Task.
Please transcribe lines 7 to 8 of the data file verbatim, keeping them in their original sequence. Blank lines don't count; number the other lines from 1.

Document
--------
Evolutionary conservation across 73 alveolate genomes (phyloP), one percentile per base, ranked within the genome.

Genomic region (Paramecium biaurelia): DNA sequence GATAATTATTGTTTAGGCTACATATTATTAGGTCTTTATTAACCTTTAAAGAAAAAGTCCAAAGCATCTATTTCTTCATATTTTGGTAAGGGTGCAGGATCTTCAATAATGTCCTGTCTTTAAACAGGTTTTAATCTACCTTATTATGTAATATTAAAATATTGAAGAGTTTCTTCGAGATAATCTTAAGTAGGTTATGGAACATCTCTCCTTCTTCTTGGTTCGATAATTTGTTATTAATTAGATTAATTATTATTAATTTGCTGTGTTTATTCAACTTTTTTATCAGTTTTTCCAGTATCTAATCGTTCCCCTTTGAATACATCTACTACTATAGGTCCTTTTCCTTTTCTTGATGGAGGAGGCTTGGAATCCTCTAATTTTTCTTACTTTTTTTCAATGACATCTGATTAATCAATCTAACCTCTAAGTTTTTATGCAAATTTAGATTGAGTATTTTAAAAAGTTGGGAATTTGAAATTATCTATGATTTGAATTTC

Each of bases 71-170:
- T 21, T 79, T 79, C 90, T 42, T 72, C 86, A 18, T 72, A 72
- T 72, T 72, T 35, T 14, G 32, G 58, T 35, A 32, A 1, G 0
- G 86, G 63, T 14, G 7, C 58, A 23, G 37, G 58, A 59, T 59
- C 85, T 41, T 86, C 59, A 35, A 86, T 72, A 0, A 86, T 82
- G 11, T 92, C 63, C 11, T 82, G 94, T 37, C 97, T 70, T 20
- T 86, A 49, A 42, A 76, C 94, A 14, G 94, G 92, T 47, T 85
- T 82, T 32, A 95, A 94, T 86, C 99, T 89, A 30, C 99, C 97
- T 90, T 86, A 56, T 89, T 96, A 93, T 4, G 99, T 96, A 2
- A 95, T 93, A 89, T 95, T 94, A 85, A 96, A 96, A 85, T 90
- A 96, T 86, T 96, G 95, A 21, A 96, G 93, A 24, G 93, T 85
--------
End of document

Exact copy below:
- C 85, T 41, T 86, C 59, A 35, A 86, T 72, A 0, A 86, T 82
- G 11, T 92, C 63, C 11, T 82, G 94, T 37, C 97, T 70, T 20